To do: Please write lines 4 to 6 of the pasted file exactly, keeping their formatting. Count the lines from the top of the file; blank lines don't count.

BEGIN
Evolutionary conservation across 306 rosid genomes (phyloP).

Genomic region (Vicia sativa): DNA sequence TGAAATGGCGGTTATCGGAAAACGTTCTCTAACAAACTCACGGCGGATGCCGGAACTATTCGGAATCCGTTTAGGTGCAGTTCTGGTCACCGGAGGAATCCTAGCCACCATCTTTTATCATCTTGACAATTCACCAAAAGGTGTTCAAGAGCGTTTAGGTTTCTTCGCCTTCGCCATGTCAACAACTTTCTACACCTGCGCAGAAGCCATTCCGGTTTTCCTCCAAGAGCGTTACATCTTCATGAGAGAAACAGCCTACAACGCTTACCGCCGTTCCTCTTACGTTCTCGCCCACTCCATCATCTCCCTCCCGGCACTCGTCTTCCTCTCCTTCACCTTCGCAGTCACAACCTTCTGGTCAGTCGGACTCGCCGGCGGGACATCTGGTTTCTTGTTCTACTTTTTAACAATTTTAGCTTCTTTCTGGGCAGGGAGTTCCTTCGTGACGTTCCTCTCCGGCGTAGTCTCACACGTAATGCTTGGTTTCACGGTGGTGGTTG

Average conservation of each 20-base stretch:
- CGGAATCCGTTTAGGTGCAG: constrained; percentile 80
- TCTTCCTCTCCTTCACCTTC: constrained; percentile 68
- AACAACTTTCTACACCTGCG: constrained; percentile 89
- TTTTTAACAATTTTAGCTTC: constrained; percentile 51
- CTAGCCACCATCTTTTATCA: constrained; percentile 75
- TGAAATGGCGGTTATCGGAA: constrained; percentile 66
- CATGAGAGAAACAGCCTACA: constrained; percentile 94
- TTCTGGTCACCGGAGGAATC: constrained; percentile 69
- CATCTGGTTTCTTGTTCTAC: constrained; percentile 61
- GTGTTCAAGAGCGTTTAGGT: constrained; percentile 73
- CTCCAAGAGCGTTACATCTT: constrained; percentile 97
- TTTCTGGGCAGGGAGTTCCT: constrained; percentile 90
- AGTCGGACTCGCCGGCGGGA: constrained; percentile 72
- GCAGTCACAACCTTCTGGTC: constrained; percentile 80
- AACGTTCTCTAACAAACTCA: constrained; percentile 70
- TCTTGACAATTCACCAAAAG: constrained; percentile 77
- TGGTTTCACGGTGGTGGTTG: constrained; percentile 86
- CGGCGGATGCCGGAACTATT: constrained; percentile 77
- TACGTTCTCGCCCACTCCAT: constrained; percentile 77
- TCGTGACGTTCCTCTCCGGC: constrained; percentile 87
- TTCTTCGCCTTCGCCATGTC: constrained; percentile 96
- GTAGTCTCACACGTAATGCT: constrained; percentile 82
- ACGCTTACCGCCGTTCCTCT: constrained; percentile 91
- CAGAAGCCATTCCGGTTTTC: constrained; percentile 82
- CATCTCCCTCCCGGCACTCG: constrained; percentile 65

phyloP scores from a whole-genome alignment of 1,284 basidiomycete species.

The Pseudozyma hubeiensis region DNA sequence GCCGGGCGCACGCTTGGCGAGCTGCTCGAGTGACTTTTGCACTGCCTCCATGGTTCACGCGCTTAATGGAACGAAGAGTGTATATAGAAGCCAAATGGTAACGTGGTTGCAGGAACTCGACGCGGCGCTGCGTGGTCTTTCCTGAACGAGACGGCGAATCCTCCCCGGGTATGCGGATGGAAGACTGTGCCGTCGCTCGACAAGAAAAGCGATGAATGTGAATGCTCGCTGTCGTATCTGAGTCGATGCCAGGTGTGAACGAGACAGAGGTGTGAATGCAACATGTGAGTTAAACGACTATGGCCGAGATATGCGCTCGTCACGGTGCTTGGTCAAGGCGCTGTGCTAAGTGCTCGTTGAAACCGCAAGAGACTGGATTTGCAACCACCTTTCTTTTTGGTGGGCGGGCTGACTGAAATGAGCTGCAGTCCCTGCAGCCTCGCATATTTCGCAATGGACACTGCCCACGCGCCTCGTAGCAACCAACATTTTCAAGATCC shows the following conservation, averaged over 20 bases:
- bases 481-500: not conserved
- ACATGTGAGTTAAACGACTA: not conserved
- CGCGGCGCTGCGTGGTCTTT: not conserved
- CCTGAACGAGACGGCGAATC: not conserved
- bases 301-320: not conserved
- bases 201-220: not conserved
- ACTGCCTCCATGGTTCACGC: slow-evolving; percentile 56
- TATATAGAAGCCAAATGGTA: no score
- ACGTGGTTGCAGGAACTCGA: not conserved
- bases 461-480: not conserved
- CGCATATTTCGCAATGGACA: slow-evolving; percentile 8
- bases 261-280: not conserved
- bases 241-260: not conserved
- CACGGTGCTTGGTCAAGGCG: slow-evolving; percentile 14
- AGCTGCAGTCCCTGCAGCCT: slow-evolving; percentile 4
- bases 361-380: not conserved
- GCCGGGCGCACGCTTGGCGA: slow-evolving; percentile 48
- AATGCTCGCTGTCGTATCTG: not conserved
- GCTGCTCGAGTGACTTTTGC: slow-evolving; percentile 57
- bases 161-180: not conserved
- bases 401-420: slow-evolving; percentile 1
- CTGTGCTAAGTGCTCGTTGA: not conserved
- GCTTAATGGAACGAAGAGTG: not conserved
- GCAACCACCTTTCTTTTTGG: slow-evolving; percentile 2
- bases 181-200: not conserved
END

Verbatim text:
- CGGAATCCGTTTAGGTGCAG: constrained; percentile 80
- TCTTCCTCTCCTTCACCTTC: constrained; percentile 68
- AACAACTTTCTACACCTGCG: constrained; percentile 89